Call to Increase New Zealand’s GLBT Refugee Quota


Medulla Oblongata is both gay and a refugee. He performs drag and will star in July 18th’s episode of Both Worlds, a show about first and second generation Kiwis. He speaks to Levi Joule about the need to do more for those seeking asylum in New Zealand.

Medulla first arrived in New Zealand in 2004 to receive an education, his parents originally wanted to send him to Saudi Arabia. “I am from the Maldives and my family are devout Muslim. It took some convincing to get them to send me here” Medulla tells express.

Being in New Zealand gave Medulla rights and freedoms he had never thought were possible – like doing drag. “I had seen a few drag movies on the sly, so I started doing drag pretty much the moment I arrived in New Zealand.”


“I sort of led a double life for a long time. I knew I was gay, but I had to hide it from my family and other Maldivians living here. Finally one day, possibly a bit too optimistically, I called my father and told him I was not a Muslim, gay, and a drag queen. I’m not sure which of the three things upset him, but he seemed pretty unhappy. He convinced me to go back to the Maldives for a holiday, and when I did he cut me off financially and forbade me to return to New Zealand.”

“The Maldives had become way more puritanically Islamic in the time that I had been away”

There were some letters to my father demanding on pain of death that he kill me, but he decided to just disown me. The threats of violence resulted in Medulla needing to come back to New Zealand. He obtained air points from friends in New Zealand and returned.

Medulla arrived back in the country as a ‘convention refugee’ one of two possible pathways to obtaining asylum – the other being a ‘quota refugee’

According to Amnesty International, GLBT refugees will often face an even more difficult time especially while in camps waiting for asylum. “Attitudes at refugee centres need to change especially regarding respecting the gender identity of transgender and intersex people.” a spokesperson for Amnesty International told express.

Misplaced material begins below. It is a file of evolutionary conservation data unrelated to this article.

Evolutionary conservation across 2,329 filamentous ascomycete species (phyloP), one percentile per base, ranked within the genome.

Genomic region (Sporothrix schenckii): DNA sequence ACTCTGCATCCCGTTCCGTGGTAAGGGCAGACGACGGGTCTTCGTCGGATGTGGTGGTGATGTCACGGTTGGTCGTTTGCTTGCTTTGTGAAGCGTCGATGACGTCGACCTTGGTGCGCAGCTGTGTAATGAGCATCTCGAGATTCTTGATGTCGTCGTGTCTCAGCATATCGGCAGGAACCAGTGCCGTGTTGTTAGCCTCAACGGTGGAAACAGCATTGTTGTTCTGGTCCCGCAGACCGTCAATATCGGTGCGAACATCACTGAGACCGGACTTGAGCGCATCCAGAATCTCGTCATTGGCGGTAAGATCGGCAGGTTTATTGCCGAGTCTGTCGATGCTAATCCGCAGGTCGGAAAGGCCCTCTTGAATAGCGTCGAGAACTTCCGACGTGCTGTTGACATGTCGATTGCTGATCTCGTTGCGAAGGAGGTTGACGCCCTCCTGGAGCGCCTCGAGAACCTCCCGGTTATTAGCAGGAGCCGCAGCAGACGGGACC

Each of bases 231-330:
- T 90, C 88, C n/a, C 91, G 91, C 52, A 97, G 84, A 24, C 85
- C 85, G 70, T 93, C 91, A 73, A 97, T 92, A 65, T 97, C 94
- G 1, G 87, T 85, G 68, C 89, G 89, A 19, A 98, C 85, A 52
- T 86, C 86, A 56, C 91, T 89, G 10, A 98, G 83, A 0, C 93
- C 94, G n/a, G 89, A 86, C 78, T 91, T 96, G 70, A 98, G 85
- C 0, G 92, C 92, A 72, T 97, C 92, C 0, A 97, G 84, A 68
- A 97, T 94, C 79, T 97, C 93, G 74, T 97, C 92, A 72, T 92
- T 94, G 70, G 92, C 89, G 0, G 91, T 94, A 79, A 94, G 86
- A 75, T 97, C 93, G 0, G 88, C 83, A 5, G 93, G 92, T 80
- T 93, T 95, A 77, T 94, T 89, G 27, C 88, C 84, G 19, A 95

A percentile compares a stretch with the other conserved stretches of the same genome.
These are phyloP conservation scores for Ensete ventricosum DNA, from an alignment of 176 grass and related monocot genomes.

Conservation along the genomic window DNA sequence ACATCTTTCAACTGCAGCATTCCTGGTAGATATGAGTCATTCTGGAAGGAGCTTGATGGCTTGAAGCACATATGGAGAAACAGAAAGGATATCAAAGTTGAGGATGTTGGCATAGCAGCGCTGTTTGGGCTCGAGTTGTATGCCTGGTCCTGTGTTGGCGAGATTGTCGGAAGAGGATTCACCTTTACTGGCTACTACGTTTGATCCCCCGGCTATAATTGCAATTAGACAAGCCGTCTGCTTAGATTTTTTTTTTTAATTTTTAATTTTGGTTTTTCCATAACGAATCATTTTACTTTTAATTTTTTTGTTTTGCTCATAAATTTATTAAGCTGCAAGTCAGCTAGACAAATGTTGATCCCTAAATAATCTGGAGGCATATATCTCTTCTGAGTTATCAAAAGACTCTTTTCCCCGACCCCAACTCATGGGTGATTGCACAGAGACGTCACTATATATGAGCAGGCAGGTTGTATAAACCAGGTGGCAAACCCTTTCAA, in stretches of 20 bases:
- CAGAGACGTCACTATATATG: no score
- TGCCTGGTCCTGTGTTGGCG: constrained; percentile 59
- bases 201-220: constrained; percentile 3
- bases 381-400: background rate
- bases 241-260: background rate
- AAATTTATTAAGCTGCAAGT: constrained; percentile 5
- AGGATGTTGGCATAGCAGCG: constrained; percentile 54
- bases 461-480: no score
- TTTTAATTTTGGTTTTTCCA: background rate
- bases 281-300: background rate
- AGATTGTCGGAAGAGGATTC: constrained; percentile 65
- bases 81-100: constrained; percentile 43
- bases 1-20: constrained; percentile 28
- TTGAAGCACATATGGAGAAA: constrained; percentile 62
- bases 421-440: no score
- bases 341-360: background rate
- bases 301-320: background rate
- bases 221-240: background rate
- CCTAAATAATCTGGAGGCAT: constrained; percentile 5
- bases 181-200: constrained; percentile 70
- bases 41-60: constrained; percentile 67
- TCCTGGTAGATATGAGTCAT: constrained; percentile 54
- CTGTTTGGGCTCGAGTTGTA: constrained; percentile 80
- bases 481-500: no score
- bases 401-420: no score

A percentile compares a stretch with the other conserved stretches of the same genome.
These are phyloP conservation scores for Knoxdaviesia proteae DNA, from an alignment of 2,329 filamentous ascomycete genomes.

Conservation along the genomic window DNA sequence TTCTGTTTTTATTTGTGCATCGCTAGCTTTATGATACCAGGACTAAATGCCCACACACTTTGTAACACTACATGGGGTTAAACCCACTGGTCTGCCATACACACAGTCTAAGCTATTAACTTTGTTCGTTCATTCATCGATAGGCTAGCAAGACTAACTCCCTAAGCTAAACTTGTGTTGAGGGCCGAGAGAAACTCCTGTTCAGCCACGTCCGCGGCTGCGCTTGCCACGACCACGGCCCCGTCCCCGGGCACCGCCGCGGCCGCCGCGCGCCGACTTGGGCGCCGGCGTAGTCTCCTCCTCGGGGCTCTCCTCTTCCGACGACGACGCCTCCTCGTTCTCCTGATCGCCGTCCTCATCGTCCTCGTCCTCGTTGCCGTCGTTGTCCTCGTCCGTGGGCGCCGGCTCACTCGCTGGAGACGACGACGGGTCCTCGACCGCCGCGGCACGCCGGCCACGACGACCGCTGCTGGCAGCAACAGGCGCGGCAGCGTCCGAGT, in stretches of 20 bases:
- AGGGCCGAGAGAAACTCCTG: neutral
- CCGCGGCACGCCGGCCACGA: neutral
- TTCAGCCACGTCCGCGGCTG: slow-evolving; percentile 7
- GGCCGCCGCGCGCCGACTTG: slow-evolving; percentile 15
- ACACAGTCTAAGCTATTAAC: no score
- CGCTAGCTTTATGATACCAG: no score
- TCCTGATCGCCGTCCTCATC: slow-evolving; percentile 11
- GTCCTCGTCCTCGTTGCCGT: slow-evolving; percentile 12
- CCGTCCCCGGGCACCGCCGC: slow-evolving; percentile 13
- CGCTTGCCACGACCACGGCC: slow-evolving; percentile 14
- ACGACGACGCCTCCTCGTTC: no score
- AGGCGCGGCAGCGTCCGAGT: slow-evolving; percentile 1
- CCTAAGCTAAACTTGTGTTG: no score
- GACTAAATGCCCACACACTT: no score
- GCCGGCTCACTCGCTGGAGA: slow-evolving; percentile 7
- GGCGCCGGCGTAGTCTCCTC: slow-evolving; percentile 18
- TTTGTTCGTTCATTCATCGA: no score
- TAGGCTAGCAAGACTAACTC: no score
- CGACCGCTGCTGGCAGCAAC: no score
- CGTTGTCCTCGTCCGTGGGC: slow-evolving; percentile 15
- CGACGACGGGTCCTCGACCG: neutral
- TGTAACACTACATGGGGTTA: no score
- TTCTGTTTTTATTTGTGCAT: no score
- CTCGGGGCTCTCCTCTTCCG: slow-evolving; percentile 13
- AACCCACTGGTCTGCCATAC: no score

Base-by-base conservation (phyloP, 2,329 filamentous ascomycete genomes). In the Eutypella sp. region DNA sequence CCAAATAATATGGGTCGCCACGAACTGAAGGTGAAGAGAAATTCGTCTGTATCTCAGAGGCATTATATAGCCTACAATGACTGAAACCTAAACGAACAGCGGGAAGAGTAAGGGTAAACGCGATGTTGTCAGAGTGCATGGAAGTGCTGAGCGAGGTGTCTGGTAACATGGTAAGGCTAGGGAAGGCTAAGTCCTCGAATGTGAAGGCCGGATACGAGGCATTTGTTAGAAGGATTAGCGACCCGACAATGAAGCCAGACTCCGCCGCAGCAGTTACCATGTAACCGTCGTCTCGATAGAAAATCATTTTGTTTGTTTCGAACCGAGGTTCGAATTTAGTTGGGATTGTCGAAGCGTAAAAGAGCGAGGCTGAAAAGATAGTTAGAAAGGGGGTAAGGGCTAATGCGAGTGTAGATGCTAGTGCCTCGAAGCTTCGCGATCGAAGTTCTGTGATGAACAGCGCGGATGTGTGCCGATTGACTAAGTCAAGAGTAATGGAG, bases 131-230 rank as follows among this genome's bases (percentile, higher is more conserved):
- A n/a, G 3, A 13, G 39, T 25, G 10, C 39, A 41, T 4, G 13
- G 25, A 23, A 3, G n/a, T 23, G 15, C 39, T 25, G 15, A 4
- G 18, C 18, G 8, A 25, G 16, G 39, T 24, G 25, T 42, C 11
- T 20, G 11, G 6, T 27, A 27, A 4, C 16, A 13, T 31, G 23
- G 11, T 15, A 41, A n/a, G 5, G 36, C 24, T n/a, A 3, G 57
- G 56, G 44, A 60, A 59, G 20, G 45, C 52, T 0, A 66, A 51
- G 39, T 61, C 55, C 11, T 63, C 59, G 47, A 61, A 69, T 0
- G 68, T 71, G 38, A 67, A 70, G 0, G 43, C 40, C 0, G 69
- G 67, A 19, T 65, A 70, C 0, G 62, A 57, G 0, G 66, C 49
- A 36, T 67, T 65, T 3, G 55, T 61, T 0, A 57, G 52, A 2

“According to reports we have heard from GLBT refugees their nightmare often continues as they seek asylum – people who are persecuted for their sexual orientation in their own countries often find themselves in refugee camps – where they will be living among people from their own and other cultures and where their persecution may continue” Amnesty International says.

Medulla says that while there is no special provision for GLBT refugees, they tend to be treated fairly well once once in New Zealand. The overall quota however needs to be increased. “We should be taking more refugees generally. We only take 750 refugees every year” Medulla says – In contrast to approximately 50,000 migrants annually.

“Having money when you first arrive is not the only thing needed to be a good migrant. Refugees are often educated and skilled, but mostly, that is not how they are perceived.” Medulla says.

“Of course, New Zealand takes pride in being a world leader, and first in many good things. I think we fit in here fine, and I think that the contribution of people like me to this country could be huge.”

Watch Medulla’s story on TV3’s Both Worlds at 10.30am, Saturday 18 July.

 Article | Levi Joule.